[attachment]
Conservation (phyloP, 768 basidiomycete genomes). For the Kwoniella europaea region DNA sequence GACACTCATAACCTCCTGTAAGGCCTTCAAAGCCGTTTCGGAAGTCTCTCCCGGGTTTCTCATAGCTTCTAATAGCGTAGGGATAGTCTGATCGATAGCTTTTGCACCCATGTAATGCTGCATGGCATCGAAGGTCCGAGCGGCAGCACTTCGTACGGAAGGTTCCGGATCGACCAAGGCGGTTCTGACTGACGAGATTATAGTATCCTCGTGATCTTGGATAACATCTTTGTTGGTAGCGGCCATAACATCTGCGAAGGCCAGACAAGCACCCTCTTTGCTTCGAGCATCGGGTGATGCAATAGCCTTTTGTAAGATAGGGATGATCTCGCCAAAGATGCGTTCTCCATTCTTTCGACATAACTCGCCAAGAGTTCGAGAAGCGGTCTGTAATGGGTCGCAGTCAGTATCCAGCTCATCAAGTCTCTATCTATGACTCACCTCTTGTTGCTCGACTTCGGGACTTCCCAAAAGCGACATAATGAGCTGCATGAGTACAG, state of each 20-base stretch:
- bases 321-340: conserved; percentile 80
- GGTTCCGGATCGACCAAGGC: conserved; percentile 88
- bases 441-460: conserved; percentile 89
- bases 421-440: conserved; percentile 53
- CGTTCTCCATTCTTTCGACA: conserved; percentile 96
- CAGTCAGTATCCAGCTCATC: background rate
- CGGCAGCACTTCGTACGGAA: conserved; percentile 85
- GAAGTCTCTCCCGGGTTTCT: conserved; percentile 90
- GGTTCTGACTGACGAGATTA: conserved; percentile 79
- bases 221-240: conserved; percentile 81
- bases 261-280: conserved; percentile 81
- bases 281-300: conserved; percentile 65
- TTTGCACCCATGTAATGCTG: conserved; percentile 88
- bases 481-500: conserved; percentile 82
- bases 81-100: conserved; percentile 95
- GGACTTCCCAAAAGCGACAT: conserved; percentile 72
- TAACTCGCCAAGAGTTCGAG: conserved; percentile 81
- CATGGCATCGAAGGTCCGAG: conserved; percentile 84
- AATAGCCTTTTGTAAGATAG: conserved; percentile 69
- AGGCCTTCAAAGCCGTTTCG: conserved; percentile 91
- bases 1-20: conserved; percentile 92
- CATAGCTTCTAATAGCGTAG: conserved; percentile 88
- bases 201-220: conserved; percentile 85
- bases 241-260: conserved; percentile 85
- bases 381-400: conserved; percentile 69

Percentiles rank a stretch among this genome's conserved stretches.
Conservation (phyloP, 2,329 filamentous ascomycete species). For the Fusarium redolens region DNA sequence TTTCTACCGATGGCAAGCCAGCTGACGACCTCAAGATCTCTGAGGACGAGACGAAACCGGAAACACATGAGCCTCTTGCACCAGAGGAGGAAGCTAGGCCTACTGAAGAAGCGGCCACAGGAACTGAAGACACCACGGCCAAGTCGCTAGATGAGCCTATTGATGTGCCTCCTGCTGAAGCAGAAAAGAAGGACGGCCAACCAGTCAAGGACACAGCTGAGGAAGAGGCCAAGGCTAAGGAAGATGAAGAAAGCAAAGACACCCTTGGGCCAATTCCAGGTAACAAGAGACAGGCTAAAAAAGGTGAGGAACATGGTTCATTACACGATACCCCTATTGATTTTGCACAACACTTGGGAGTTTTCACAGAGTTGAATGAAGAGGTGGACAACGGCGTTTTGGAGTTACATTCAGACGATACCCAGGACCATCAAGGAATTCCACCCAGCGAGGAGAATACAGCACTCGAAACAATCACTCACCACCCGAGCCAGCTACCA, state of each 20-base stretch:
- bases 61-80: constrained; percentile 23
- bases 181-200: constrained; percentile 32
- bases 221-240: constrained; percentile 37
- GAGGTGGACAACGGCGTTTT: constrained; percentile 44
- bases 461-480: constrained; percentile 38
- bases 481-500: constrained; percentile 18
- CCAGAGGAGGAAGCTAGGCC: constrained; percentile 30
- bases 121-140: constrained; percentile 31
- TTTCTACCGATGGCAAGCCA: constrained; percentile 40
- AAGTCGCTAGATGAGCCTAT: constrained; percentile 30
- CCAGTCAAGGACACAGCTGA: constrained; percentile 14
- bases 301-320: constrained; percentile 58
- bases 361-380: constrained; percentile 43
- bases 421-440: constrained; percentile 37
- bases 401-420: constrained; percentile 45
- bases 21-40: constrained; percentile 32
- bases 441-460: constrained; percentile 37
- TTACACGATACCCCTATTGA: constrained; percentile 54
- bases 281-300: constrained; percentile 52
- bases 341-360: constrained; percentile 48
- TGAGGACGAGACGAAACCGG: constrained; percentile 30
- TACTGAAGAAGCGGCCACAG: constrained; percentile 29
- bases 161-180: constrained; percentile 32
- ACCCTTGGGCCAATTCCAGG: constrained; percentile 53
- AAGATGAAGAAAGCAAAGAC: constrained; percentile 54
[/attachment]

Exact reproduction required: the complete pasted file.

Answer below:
Conservation (phyloP, 768 basidiomycete genomes). For the Kwoniella europaea region DNA sequence GACACTCATAACCTCCTGTAAGGCCTTCAAAGCCGTTTCGGAAGTCTCTCCCGGGTTTCTCATAGCTTCTAATAGCGTAGGGATAGTCTGATCGATAGCTTTTGCACCCATGTAATGCTGCATGGCATCGAAGGTCCGAGCGGCAGCACTTCGTACGGAAGGTTCCGGATCGACCAAGGCGGTTCTGACTGACGAGATTATAGTATCCTCGTGATCTTGGATAACATCTTTGTTGGTAGCGGCCATAACATCTGCGAAGGCCAGACAAGCACCCTCTTTGCTTCGAGCATCGGGTGATGCAATAGCCTTTTGTAAGATAGGGATGATCTCGCCAAAGATGCGTTCTCCATTCTTTCGACATAACTCGCCAAGAGTTCGAGAAGCGGTCTGTAATGGGTCGCAGTCAGTATCCAGCTCATCAAGTCTCTATCTATGACTCACCTCTTGTTGCTCGACTTCGGGACTTCCCAAAAGCGACATAATGAGCTGCATGAGTACAG, state of each 20-base stretch:
- bases 321-340: conserved; percentile 80
- GGTTCCGGATCGACCAAGGC: conserved; percentile 88
- bases 441-460: conserved; percentile 89
- bases 421-440: conserved; percentile 53
- CGTTCTCCATTCTTTCGACA: conserved; percentile 96
- CAGTCAGTATCCAGCTCATC: background rate
- CGGCAGCACTTCGTACGGAA: conserved; percentile 85
- GAAGTCTCTCCCGGGTTTCT: conserved; percentile 90
- GGTTCTGACTGACGAGATTA: conserved; percentile 79
- bases 221-240: conserved; percentile 81
- bases 261-280: conserved; percentile 81
- bases 281-300: conserved; percentile 65
- TTTGCACCCATGTAATGCTG: conserved; percentile 88
- bases 481-500: conserved; percentile 82
- bases 81-100: conserved; percentile 95
- GGACTTCCCAAAAGCGACAT: conserved; percentile 72
- TAACTCGCCAAGAGTTCGAG: conserved; percentile 81
- CATGGCATCGAAGGTCCGAG: conserved; percentile 84
- AATAGCCTTTTGTAAGATAG: conserved; percentile 69
- AGGCCTTCAAAGCCGTTTCG: conserved; percentile 91
- bases 1-20: conserved; percentile 92
- CATAGCTTCTAATAGCGTAG: conserved; percentile 88
- bases 201-220: conserved; percentile 85
- bases 241-260: conserved; percentile 85
- bases 381-400: conserved; percentile 69

Percentiles rank a stretch among this genome's conserved stretches.
Conservation (phyloP, 2,329 filamentous ascomycete species). For the Fusarium redolens region DNA sequence TTTCTACCGATGGCAAGCCAGCTGACGACCTCAAGATCTCTGAGGACGAGACGAAACCGGAAACACATGAGCCTCTTGCACCAGAGGAGGAAGCTAGGCCTACTGAAGAAGCGGCCACAGGAACTGAAGACACCACGGCCAAGTCGCTAGATGAGCCTATTGATGTGCCTCCTGCTGAAGCAGAAAAGAAGGACGGCCAACCAGTCAAGGACACAGCTGAGGAAGAGGCCAAGGCTAAGGAAGATGAAGAAAGCAAAGACACCCTTGGGCCAATTCCAGGTAACAAGAGACAGGCTAAAAAAGGTGAGGAACATGGTTCATTACACGATACCCCTATTGATTTTGCACAACACTTGGGAGTTTTCACAGAGTTGAATGAAGAGGTGGACAACGGCGTTTTGGAGTTACATTCAGACGATACCCAGGACCATCAAGGAATTCCACCCAGCGAGGAGAATACAGCACTCGAAACAATCACTCACCACCCGAGCCAGCTACCA, state of each 20-base stretch:
- bases 61-80: constrained; percentile 23
- bases 181-200: constrained; percentile 32
- bases 221-240: constrained; percentile 37
- GAGGTGGACAACGGCGTTTT: constrained; percentile 44
- bases 461-480: constrained; percentile 38
- bases 481-500: constrained; percentile 18
- CCAGAGGAGGAAGCTAGGCC: constrained; percentile 30
- bases 121-140: constrained; percentile 31
- TTTCTACCGATGGCAAGCCA: constrained; percentile 40
- AAGTCGCTAGATGAGCCTAT: constrained; percentile 30
- CCAGTCAAGGACACAGCTGA: constrained; percentile 14
- bases 301-320: constrained; percentile 58
- bases 361-380: constrained; percentile 43
- bases 421-440: constrained; percentile 37
- bases 401-420: constrained; percentile 45
- bases 21-40: constrained; percentile 32
- bases 441-460: constrained; percentile 37
- TTACACGATACCCCTATTGA: constrained; percentile 54
- bases 281-300: constrained; percentile 52
- bases 341-360: constrained; percentile 48
- TGAGGACGAGACGAAACCGG: constrained; percentile 30
- TACTGAAGAAGCGGCCACAG: constrained; percentile 29
- bases 161-180: constrained; percentile 32
- ACCCTTGGGCCAATTCCAGG: constrained; percentile 53
- AAGATGAAGAAAGCAAAGAC: constrained; percentile 54